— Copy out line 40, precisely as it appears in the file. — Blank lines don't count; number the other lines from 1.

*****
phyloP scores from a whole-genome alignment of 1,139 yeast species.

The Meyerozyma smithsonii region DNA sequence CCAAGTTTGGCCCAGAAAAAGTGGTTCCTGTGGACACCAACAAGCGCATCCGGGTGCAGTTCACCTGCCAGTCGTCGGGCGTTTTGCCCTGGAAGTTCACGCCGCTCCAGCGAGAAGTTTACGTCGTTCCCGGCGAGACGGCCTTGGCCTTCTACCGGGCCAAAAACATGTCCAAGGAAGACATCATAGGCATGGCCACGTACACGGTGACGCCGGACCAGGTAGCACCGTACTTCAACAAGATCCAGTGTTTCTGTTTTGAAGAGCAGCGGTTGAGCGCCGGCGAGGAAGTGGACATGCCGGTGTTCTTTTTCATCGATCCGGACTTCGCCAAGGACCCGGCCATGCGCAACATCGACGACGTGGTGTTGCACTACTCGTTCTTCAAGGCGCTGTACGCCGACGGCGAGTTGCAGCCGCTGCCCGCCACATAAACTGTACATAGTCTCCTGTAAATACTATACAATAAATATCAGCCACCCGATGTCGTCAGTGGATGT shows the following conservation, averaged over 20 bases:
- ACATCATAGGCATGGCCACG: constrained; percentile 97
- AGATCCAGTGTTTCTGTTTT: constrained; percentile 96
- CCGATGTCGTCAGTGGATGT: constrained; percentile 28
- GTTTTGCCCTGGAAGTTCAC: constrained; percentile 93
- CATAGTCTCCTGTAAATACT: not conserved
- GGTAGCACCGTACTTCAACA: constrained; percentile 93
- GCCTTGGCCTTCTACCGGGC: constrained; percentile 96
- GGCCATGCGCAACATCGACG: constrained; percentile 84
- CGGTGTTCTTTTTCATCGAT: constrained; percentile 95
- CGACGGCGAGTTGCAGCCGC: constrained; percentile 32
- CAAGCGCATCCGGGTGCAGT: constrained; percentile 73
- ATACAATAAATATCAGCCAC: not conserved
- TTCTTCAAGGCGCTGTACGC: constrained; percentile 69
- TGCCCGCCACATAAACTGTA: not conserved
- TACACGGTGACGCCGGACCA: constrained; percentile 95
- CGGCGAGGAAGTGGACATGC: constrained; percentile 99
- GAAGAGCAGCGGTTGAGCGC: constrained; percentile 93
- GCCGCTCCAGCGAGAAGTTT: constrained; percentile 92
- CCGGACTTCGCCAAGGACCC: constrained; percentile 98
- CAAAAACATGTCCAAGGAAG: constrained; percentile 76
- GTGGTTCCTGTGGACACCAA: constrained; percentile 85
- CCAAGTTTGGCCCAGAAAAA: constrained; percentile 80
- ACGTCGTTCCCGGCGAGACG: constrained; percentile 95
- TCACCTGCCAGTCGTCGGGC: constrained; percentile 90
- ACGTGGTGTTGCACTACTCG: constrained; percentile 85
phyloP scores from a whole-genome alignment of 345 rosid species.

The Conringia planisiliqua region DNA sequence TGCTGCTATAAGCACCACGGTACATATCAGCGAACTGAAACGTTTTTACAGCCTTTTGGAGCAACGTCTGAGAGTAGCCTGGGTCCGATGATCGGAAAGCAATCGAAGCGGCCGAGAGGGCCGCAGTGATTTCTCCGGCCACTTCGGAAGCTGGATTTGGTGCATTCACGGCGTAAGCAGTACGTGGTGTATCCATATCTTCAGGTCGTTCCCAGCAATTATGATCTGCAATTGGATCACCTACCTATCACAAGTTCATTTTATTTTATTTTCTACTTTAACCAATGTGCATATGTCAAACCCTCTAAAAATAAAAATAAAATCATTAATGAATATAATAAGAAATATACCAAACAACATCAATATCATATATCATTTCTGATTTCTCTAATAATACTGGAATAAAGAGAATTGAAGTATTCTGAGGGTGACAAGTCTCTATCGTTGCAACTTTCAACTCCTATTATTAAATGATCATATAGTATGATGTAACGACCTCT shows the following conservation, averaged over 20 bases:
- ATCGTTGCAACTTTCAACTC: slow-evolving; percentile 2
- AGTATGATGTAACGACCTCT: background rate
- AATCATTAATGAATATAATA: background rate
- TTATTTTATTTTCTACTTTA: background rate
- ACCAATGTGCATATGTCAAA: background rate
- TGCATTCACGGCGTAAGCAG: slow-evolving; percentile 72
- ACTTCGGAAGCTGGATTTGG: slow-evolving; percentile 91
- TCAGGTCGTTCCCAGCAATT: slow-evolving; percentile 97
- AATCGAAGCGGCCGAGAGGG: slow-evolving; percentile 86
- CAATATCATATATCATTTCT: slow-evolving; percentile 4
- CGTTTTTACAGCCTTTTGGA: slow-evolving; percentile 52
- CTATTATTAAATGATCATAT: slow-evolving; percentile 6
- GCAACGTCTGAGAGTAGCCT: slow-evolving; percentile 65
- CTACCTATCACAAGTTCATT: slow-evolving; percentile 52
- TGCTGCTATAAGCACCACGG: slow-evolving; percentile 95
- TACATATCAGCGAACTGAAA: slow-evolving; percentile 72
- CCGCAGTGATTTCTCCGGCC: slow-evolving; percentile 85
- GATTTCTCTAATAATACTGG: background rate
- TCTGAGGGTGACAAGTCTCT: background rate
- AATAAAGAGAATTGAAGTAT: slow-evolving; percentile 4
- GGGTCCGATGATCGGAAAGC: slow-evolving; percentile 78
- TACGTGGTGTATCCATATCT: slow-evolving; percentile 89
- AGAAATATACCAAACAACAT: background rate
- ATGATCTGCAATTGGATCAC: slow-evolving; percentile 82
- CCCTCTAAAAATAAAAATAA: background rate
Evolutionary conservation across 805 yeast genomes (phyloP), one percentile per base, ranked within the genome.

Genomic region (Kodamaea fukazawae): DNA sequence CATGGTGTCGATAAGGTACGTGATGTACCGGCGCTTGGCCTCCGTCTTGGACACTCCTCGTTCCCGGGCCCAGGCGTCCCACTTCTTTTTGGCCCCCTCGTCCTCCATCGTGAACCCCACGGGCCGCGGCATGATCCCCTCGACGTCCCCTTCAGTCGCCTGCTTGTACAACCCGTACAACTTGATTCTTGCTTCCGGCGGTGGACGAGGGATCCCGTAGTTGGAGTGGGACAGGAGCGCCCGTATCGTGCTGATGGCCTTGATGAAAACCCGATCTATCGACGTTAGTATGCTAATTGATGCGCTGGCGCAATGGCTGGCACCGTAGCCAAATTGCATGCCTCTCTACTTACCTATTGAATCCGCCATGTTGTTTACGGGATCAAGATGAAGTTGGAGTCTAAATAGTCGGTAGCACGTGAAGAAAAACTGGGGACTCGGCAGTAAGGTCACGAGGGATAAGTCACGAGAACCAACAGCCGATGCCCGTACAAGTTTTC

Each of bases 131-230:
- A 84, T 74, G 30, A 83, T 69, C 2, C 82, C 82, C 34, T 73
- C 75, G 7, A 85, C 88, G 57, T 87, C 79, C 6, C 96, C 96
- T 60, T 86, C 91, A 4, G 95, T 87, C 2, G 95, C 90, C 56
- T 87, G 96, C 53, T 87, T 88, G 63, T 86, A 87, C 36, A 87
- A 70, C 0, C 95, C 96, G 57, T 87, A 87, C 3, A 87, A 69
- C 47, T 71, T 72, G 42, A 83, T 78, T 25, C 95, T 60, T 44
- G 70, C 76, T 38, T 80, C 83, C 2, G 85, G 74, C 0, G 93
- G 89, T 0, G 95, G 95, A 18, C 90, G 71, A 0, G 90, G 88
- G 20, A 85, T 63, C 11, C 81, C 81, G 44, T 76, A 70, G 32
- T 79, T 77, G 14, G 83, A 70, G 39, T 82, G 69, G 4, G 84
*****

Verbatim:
- CGTTTTTACAGCCTTTTGGA: slow-evolving; percentile 52